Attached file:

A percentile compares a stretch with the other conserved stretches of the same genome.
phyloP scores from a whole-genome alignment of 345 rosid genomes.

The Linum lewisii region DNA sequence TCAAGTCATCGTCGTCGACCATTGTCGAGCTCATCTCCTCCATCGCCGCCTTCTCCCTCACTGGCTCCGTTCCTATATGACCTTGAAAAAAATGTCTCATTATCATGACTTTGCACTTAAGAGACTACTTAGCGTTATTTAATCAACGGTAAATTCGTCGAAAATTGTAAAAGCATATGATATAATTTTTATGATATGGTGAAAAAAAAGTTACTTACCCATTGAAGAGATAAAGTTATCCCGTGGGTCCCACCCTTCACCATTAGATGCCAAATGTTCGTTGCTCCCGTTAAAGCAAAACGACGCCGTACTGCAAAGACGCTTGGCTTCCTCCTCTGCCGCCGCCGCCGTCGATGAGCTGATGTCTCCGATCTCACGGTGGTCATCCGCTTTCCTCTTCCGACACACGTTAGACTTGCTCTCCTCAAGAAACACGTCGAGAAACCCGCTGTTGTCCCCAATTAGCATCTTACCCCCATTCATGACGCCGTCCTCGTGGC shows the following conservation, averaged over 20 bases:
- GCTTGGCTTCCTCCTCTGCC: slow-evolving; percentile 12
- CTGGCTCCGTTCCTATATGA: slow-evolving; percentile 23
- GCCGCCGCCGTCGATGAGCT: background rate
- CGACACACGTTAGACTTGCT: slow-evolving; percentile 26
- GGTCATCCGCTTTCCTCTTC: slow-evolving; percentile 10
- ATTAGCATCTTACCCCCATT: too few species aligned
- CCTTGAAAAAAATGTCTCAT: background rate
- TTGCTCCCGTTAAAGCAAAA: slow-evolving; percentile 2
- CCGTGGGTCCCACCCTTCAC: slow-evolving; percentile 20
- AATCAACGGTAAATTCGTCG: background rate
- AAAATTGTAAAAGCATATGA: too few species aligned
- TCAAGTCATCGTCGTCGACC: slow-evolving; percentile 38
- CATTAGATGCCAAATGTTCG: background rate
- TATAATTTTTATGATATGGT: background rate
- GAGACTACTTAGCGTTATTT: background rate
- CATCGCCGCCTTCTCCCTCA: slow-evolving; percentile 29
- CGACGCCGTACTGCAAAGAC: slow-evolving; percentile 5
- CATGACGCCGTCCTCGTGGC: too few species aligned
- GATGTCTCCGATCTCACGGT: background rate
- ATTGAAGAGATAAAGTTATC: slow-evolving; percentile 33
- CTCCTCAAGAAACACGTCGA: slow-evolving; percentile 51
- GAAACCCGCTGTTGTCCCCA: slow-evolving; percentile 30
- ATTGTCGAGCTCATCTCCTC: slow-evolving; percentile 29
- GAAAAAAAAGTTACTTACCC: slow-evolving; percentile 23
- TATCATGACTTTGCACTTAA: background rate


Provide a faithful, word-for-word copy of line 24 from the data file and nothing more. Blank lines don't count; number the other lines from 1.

- CTCCTCAAGAAACACGTCGA: slow-evolving; percentile 51